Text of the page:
Romantic entanglements, weird personalities and so many love triangles that you'd need a scorecard to identify the players.
The new season of "Love Island" or "The Bachelor," right?
What if we also said it involved a troupe of actors, the moon, a forest inhabited by fairies and a mischievous sprite named Puck?
It's now obvious that we're referring to William Shakespeare's "A Midsummer Night's Dream," which is a comedy with interlocking subplots that revolve around the marriage of Theseus and Hippolyta.
Think of this 16th century play as being as a dry-docked version of "The Love Boat," but without the tacky laugh track and substantially more iambic pentameter.
Morningside University's School of Visual & Performing Arts will present "A Midsummer Night's Dream" at 8 p.m. Friday, Saturday and Sunday on the campus's Buhler Outdoor Performance Center.
According to Morningside's performing arts assistant professor Taylor Clemens, this show is unusual for several reasons.
First, "A Midsummer Night's Dream" was made possible by a $5,000 Gilchrist Foundation grant as well as a sponsorship grant from Great Southern Bank.
Second, it will be performed in summertime heat. (To be fair, the sun should be setting around showtime, plus audiences will enjoy a fireworks display following Friday night's show).
Third and, most important, this will mark the only time Clemens has ever directed a full-length Shakespearean play.
"I've directed scenes from Shakespeare in the past," he explained. "This is the first time I've tackled an entire Shakespeare play."
Not only that, but Clemens said his wife, a dramaturg, was given the none-too-enviable task of paring the three-hour-plus "A Midsummer Night's Dream" into a more manageable 90-minute show.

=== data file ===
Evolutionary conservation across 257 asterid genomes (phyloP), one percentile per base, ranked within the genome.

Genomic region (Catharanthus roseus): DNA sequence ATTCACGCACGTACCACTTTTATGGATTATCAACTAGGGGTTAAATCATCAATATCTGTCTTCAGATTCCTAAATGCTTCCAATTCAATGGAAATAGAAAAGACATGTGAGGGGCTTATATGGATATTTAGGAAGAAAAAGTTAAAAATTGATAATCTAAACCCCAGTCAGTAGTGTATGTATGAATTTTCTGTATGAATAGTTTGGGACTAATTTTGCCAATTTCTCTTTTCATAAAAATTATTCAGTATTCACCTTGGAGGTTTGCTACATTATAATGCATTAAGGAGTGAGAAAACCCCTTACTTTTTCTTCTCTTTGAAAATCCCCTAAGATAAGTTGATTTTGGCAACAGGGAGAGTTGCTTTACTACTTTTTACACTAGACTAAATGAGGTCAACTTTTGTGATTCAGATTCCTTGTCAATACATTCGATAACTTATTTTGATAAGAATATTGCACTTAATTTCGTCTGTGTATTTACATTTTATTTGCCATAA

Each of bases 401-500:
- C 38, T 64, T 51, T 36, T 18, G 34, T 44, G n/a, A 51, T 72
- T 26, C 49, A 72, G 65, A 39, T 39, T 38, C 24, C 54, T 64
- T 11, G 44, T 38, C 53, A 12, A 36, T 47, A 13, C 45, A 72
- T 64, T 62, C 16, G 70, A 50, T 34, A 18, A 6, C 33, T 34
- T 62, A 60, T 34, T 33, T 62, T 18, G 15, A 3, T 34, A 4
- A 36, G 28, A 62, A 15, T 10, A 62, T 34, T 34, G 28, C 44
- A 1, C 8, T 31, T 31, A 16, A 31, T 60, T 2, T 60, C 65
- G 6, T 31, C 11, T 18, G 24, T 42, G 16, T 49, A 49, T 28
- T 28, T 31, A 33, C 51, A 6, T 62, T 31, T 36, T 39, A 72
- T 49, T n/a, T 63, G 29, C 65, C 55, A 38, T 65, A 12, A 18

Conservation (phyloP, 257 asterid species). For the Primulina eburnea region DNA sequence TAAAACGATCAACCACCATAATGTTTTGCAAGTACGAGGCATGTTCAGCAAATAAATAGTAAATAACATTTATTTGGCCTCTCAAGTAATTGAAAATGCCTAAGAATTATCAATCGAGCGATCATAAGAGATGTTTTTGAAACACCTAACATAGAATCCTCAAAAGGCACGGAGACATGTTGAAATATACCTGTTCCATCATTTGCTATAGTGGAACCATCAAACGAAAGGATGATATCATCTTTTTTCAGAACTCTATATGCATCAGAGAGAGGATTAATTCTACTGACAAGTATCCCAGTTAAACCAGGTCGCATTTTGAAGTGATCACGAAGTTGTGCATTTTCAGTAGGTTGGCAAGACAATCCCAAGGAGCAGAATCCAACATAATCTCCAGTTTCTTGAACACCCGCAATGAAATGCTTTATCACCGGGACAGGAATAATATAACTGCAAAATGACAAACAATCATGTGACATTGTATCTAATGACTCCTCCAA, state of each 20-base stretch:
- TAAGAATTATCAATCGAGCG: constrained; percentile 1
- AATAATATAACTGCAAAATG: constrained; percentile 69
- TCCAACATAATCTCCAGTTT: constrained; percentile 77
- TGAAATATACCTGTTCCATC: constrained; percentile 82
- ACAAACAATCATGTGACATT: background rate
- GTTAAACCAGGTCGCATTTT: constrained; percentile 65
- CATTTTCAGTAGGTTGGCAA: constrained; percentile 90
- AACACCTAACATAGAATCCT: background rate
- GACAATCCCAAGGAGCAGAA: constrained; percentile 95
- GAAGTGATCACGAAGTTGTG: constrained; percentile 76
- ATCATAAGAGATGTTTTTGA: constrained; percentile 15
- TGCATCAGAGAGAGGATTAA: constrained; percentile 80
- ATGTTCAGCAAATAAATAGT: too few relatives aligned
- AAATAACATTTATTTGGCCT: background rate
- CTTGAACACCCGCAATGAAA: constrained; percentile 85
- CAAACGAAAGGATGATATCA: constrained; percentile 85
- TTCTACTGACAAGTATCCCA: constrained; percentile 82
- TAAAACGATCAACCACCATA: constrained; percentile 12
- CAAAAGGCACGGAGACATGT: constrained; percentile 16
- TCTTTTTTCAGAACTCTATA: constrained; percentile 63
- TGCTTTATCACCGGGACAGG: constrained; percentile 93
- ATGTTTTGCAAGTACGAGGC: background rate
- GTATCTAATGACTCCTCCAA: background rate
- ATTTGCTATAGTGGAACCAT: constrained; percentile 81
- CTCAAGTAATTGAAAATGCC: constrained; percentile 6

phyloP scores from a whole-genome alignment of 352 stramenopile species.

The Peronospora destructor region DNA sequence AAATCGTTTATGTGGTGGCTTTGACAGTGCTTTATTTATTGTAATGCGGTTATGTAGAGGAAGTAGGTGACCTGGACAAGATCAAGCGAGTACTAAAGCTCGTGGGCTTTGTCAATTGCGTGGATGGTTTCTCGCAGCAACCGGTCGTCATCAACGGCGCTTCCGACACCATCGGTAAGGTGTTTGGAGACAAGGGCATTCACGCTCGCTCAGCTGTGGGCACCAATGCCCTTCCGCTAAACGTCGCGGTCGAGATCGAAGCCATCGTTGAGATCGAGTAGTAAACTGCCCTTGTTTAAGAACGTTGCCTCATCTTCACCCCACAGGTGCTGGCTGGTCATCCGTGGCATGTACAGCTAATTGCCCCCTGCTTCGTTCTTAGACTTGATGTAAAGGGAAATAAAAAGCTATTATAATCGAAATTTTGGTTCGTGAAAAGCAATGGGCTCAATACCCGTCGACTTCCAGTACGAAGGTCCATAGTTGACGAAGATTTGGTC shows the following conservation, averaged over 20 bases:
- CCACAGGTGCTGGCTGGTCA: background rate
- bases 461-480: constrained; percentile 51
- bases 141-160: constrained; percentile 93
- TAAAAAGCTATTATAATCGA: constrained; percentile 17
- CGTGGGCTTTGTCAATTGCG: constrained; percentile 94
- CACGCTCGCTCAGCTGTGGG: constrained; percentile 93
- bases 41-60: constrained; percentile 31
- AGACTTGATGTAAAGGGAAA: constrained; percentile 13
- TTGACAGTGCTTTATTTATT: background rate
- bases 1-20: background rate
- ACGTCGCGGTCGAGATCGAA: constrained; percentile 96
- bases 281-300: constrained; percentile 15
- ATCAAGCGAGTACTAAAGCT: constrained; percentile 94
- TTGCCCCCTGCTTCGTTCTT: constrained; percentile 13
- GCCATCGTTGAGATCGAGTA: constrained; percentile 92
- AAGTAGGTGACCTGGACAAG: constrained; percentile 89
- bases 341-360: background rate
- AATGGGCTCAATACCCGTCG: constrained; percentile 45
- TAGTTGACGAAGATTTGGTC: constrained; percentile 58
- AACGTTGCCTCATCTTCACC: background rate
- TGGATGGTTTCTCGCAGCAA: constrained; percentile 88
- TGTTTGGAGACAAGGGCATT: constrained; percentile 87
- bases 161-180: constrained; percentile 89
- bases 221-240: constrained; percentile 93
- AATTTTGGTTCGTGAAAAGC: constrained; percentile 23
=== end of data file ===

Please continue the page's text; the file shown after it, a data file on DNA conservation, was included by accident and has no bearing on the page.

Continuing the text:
"Back in Shakespeare's time, audiences must've had longer attention spans," Clemens said. "Even I'd have trouble sitting through a three-hour play."
Another thing that has changed is language. This had initially worried Clemens when he was auditioning actors.
"I don't think Shakespeare had been performed locally for quite some time," he said. "I thought the language would be challenging to actors."
That would be true for actors, who had to convey the often archaic dialogue to audiences who were also not likely to be Elizabethan-era literate.
"You have to know the history in order to present it convincingly to an audience," Clemens said.
Luckily, he was able to cast actors like Breeanna Pierce, a Morningside student who plays the pivotal part of Puck.
"I read Shakespeare in high school," she said. "So, that helps a lot."
Also helping is Pierce's love of slapstick.
"The best part about playing Puck is that is such a physical part," she explained. "You get to have a lot of fun with this role."
Which is one of the show's biggest selling points.
"'A Midsummer Night's Dream' is one of Shakespeare's most popular plays because it is one of his lightest," Clemens said. "It is as far from a tragedy as you can get. Since it tells multiple stories and doesn't revolve around a central figure, it is easy for audiences to get into."
Indeed, he'd like the performance of classical plays to become a summer staple at Morningside.
"I'd love to see classical shows like Shakespeare or a Greek drama to be tackled once every summer," Clemens suggested. "Whether it is in its original form or a more modern retelling, classic plays have withstood the test of time."